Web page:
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Acute respiratory distress syndrome





Acute respiratory distress syndrome

Introduction

Acute respiratory distress syndrome (ARDS) is a life-threatening medical condition where the lungs cannot provide enough oxygen for the rest of the body.

ARDS can affect people of any age and usually develops as a complication of a serious existing health condition. Consequently, most people have already been admitted to hospital by the time the symptoms of ARDS begin.

Symptoms and signs of ARDS can include:

  • severe shortness of breath
  • rapid, shallow breathing
  • tiredness, drowsiness or confusion
  • feeling faint

Medical emergency

Although most cases of ARDS begin in hospital, this is not always the case. For example, the condition may develop quickly due to an infection such as pneumonia or after somebody has accidentally inhaled their vomit.

If you notice any breathing problems in a child or adult, call 999 immediately and ask for an ambulance.

Why it happens

ARDS develops if the lungs become severely inflamed due to an infection or injury. The inflammation causes fluid from nearby blood vessels to leak into the tiny air sacs in your lungs, making breathing increasingly difficult.

The lungs may become inflamed due to:

  • pneumonia or severe flu
  • blood poisoning (sepsis)
  • severe chest injury  
  • accidental inhalation of vomit, smoke or toxic chemicals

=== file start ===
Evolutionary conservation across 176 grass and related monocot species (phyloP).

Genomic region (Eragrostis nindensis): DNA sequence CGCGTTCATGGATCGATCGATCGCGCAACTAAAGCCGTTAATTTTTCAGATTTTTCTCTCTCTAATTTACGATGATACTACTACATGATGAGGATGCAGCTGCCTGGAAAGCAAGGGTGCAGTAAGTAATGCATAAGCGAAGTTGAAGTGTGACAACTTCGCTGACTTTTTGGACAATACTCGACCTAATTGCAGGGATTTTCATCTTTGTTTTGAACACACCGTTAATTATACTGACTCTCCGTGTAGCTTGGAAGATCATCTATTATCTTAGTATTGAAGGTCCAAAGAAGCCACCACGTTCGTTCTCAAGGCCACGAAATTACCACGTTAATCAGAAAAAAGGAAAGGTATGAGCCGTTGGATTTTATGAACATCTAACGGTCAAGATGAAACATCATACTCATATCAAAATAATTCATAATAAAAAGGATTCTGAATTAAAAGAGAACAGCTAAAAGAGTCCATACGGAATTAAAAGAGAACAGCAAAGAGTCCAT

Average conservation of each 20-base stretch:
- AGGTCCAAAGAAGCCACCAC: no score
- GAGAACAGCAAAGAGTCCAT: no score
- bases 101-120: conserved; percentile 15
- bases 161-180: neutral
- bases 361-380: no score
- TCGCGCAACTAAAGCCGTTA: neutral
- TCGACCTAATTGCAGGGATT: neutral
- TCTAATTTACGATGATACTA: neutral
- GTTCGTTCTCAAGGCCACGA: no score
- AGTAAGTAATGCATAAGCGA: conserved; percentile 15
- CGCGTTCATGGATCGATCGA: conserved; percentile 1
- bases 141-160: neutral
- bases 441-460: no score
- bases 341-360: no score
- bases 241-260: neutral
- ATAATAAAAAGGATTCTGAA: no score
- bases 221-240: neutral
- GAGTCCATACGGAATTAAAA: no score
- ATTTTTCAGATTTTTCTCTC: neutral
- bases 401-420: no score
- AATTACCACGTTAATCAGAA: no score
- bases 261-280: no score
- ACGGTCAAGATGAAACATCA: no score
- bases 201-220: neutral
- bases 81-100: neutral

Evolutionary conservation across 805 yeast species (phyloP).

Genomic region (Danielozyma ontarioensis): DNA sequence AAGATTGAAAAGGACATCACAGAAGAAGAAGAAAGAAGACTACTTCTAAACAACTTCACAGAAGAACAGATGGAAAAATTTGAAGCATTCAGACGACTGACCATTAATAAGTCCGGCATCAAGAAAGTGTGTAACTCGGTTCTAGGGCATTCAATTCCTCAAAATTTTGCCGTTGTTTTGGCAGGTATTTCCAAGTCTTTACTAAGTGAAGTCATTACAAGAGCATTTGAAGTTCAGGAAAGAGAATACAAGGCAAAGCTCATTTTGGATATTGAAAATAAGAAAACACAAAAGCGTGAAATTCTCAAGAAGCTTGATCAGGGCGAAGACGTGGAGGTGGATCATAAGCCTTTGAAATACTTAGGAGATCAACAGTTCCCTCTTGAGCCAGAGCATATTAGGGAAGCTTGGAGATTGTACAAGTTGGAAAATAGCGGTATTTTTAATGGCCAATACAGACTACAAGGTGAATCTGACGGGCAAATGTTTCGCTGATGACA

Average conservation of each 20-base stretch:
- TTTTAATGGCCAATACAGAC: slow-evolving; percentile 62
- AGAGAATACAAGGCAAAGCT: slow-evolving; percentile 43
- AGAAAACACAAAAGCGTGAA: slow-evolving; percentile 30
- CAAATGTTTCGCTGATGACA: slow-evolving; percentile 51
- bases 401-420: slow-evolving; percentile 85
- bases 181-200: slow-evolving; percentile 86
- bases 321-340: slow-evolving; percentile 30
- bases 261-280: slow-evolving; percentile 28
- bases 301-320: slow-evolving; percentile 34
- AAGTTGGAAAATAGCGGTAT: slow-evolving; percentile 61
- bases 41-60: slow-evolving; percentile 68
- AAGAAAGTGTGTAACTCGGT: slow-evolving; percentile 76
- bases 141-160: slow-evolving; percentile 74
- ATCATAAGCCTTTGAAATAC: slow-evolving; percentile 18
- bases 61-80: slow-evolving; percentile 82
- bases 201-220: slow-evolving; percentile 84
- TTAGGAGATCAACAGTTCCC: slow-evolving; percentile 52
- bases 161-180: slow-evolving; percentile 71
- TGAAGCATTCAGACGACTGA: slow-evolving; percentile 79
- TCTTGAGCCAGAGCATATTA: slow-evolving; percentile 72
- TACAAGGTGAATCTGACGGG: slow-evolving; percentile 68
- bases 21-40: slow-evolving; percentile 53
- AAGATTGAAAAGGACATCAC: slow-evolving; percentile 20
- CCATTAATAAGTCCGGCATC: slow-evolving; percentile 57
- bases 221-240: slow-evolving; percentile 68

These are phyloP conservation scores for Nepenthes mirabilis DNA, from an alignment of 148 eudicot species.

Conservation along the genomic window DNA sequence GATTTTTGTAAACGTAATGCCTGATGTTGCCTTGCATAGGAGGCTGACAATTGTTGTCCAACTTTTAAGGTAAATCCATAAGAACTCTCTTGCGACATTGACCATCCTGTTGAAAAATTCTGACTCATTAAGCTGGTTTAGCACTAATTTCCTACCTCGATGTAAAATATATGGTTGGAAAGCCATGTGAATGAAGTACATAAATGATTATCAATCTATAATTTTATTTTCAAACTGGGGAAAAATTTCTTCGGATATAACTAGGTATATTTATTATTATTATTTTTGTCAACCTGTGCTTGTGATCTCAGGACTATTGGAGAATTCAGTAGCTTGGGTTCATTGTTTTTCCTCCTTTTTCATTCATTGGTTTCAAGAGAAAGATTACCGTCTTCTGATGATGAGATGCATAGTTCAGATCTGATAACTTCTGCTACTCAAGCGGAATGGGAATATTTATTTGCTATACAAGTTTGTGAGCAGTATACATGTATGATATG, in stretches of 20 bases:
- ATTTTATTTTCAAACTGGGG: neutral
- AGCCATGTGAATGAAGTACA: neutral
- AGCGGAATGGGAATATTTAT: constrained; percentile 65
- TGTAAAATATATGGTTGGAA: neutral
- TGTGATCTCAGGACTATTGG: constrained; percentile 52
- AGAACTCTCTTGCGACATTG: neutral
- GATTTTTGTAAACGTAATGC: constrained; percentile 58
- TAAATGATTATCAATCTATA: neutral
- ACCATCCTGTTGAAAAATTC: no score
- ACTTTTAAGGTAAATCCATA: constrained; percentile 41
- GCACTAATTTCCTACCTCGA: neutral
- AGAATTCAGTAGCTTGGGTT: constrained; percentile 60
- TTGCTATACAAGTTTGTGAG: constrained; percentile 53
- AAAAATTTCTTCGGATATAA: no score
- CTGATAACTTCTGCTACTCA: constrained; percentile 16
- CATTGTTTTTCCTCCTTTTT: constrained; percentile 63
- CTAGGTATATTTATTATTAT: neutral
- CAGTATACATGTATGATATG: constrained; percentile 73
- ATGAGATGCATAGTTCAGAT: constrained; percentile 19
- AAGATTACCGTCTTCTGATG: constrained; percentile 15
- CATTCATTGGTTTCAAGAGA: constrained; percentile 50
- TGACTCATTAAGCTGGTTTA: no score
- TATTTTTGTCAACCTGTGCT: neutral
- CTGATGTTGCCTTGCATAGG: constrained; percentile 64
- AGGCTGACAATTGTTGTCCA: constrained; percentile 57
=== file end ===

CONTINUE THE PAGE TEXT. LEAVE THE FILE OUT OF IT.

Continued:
• near drowning
  • acute pancreatitis, where inflammation of the pancreas can spread throughout the body
  • an adverse reaction to the transfusion of a blood product

How it’s diagnosed

There is no specific test to diagnose ARDS. A full assessment is needed to identify the underlying cause of ARDS and to rule out other conditions. This assessment is likely to include:

  • a physical examination
  • blood tests – to measure the amount of oxygen in the blood and check for an infection
  • a pulse oximetry test – to measure how much oxygen is being absorbed in the blood, using a sensor attached to the fingertip, ear or toe
  • a chest X-ray and a computerised tomography (CT) scan – to look for evidence of ARDS
  • an echocardiogram – a type of ultrasound scan used to create a picture of the heart

Treating ARDS

If someone develops ARDS, they will probably be admitted to an intensive care unit (ICU) and put on a ventilator to assist their breathing.

In some cases, it may be possible to use an oxygen mask to supply them with oxygen. However, if they have severe ARDS, a tube is inserted down the throat and into the lungs through which oxygen is pumped.

Fluids and nutrients will be supplied through a tube that goes into the stomach through the nose.

The underlying cause of ARDS should also be treated. For example, if it was caused by a bacterial infection, you may be prescribed antibiotics to help fight the infection.

The amount of time you need to spend in hospital will depend on your individual circumstances and the cause of ARDS. Most people respond well to treatment within days, but it may be several weeks or months before someone with ARDS is well enough to leave hospital.

Complications

As ARDS is often the result of a serious health condition, about one in three people who develop it will die. However, most deaths are due to another problem caused by their illness, rather than ARDS itself.

For people who survive, the main complications are associated with nerve and muscle damage, causing problems such as weakness and pain. Some people also develop psychological problems, such as post-traumatic stress disorder (PTSD) and depression. The lungs themselves tend to be able to recover and long-term (chronic) lung failure after ARDS is rare.

Published Date
2013-10-09 12:15:37Z
Last Review Date
2013-04-17 00:00:00Z
Next Review Date
2015-04-17 00:00:00Z
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